LPs warm to Southern Europe funds

In January, PAI Partners held a €1.4 billion first close on its Fund VI, while fellow French GP Activa Capital also held a first close on €200 million for its second fund, which is targeting €320 million. 

That followed on nicely from two other fundraising successes for French firms in the back end of 2013: Ardian closed its LBO Fund V on €2.4 billion, while Idinvest Partners held a first close on its Idinvest Digital Fund II at €60 million. 

In Spain and Italy, GPs have also started to brave the stormy fundraising conditions. Madrid-based firm Corpfin Capital came to market this summer targeting €200 million for its fourth fund. Portobello Capital, another Spanish firm, is trying to raise €300 million. Consilium, an Italian buyout firm, was nearing an €80 million first close on its third fund before Christmas. And Ambienta, an Italian firm focused on investing in the environmental sector, held a €200 million second close on its second fund late last year; it’s making good progress towards its €300 million target. 

All of which is encouraging news for other GPs in the region. After all, investors have been wary of all three countries in the last few years. The antipathy to Spain and Italy is natural enough, given their high-profile economic problems – and many LPs felt France had similarly deep-rooted issues.

But some believe sentiment is starting to change. “These are cycles: last year everything was against Southern Europe,” says Andrea Bonomi, principal partner and founder at Investindustrial, which closed its fifth fund on its €1.25 billion hard-cap in April. “Right now, the Nordic market is over-invested. So if you want to put money in Europe, Southern Europe doesn’t look that bad at the moment.”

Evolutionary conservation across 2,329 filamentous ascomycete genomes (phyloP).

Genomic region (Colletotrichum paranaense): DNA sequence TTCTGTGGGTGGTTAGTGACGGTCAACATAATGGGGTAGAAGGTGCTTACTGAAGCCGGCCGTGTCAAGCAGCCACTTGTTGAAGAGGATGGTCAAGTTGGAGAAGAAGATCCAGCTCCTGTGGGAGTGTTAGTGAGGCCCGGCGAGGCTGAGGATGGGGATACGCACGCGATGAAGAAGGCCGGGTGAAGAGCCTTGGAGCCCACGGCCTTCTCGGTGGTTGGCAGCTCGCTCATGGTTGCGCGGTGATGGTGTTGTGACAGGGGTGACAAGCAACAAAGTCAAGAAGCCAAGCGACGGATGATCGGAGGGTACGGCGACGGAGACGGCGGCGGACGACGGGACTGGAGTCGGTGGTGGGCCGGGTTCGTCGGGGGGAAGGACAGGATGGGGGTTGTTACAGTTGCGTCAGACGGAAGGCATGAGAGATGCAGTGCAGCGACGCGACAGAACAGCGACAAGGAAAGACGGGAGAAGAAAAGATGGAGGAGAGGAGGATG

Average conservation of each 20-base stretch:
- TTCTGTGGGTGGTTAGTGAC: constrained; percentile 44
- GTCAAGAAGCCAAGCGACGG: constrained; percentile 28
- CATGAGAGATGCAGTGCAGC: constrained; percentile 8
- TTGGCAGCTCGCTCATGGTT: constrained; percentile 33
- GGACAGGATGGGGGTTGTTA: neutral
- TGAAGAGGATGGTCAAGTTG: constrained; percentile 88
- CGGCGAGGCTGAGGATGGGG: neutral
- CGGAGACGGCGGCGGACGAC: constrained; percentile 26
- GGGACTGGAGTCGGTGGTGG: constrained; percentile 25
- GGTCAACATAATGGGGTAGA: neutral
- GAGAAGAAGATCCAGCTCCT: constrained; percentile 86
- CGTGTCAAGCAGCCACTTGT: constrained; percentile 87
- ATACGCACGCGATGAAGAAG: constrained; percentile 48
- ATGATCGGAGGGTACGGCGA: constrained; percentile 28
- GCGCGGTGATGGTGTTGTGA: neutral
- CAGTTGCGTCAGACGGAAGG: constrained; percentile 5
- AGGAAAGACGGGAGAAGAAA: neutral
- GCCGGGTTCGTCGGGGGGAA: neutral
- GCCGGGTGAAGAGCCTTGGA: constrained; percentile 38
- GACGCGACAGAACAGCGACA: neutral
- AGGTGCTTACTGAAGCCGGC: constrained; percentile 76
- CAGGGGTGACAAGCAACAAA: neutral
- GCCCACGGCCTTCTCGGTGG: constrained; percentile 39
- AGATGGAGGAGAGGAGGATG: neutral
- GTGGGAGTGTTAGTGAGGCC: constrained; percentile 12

In fact, there could be a shift in geographical focus in 2014, argues Mounir Guen, chief executive officer at MVision Private Equity Advisers. “2013 was the year for Sweden, Germany and the UK; that is going to continue into the first half of 2014. As we go further into 2014, activity in Italy, Spain and France will pick up,” he tells PEI. 

But while raising capital is one thing, doing deals is quite another. Investindustrial didn’t make a single new investment in Spain and Italy during 2013, for instance. 

“In Italy, there’s a mismatch in price expectations between buyers and sellers – and a lot of [that] is due to political uncertainty,” Bonomi explains. “We don’t know the taxation policies in the medium and long term; we don’t know the labour reforms, etc. That impacts the price of assets.” 

In France, deal flow hasn’t been strong either. Of the 10 largest buyouts in Europe in 2013, only one was a French transaction: Allflex, acquired by BC Partners for €985m, according to data from the Centre for Management Buy-out and Private Equity Research (CMBOR), Equistone Partners Europe and EY. 

But while France and Southern Europe clearly haven’t fully recovered yet, many believe the regions offer unique opportunities. 

“There are some companies that are based in Italy and Spain but only 20 percent of their revenues are derived from their home market; these companies are generically affected by market sentiment in the country, but their business is not. These are the companies that need us most right now,” Vittorio Pignatti-Morano, chairman of Trilantic told PEI recently. 

What’s more; these opportunities are here to stay, he argued – “because it will take years for the imbalance between supply and demand to be corrected.”